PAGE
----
Lies in the bonds between its phosphate groups Amount of energy required Products Energy required Reactants Potential energy of molecules Figure 5.3A Endergonic reaction Figure 5.2A Energy lost as heat during the conversion of chemical energy to kinetic energy The light comes from a set of chemical reactions
That occur in light-producing organs at the rear of the insect Vesicle forming Figure 5.19B Membranes may fold inward
Enclosing material from the outside (endocytosis) Transport protein Solute ADP ATP Phosphate detaches Protein changes shape P P P 4 3 2 1 Protein reversion Transport Phosphorylation Solute binding Figure 5.18 Active transport of a solute across a membrane ADP + + Adenosine Triphosphate Adenosine diphosphate H2O Ribose Adenine Hydrolysis P P P P P P Energy ATP Phosphate groups Figure 5.4A ATP structure and hydrolysis Hydrophobic tails Hydrophilic head Symbol Phosphate group O O O C O C CH2 CH CH2 O P O– O O + N CH3 CH3 CH3 CH2 CH2 CH3 CH2 CH2 CH2 CH2 CH2 CH2 CH2 CH CH CH2 CH2 CH2 CH2 CH2 CH2 CH2 CH2 CH3 CH2 CH2 CH2 CH2 CH2 CH2 CH2 CH2 CH2 CH2 CH2 CH2 CH2 CH2 CH2 Figure 5.11A 5.11 Membrane phospholipids form a bilayer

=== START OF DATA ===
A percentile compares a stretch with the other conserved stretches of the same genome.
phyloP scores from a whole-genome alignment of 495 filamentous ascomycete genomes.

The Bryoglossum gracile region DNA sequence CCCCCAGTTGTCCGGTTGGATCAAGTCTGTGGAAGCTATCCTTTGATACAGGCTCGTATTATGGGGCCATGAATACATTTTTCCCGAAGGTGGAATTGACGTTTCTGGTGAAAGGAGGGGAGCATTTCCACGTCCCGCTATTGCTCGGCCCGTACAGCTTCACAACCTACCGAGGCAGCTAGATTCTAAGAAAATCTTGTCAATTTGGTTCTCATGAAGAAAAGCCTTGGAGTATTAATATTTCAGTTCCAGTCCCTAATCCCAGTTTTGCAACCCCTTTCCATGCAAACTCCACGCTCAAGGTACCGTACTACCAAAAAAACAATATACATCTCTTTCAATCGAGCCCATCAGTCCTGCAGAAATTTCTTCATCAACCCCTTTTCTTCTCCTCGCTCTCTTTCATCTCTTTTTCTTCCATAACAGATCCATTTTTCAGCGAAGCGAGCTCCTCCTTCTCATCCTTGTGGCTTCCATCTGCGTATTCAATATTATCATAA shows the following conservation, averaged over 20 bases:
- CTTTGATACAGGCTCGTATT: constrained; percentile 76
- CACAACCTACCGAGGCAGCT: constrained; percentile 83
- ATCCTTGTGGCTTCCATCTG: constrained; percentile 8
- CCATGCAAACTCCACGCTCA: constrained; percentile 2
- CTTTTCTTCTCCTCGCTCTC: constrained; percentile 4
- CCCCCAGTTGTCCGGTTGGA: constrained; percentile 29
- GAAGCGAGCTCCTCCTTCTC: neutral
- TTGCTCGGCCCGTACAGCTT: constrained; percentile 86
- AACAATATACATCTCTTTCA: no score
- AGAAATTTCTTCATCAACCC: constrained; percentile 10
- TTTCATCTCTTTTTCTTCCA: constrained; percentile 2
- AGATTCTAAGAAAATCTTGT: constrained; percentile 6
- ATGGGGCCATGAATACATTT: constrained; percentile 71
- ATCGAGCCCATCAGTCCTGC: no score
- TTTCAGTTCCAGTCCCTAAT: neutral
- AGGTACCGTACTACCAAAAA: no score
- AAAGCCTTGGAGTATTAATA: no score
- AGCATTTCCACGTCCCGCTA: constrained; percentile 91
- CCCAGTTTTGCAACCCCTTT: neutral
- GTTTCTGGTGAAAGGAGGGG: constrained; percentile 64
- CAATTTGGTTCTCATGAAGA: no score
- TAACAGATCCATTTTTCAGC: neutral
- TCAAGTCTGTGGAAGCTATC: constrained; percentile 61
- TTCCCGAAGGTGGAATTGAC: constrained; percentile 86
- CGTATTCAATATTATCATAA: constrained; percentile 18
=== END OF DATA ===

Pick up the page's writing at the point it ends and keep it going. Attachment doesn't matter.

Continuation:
Have a hydrophilic head and two hydrophobic tails
Are the main structural components of membranes Hydrophobic tails Hydrophilic head Symbol Phosphate group O O O C O C CH2 CH CH2 O P O– O O + N CH3 CH3 CH3 CH2 CH2 CH3 CH2 CH2 CH2 CH2 CH2 CH2 CH2 CH CH CH2 CH2 CH2 CH2 CH2 CH2 CH2 CH2 CH3 CH2 CH2 CH2 CH2 CH2 CH2 CH2 CH2 CH2 CH2 CH2 CH2 CH2 CH2 CH2 Figure 5.11A Phospholipid molecule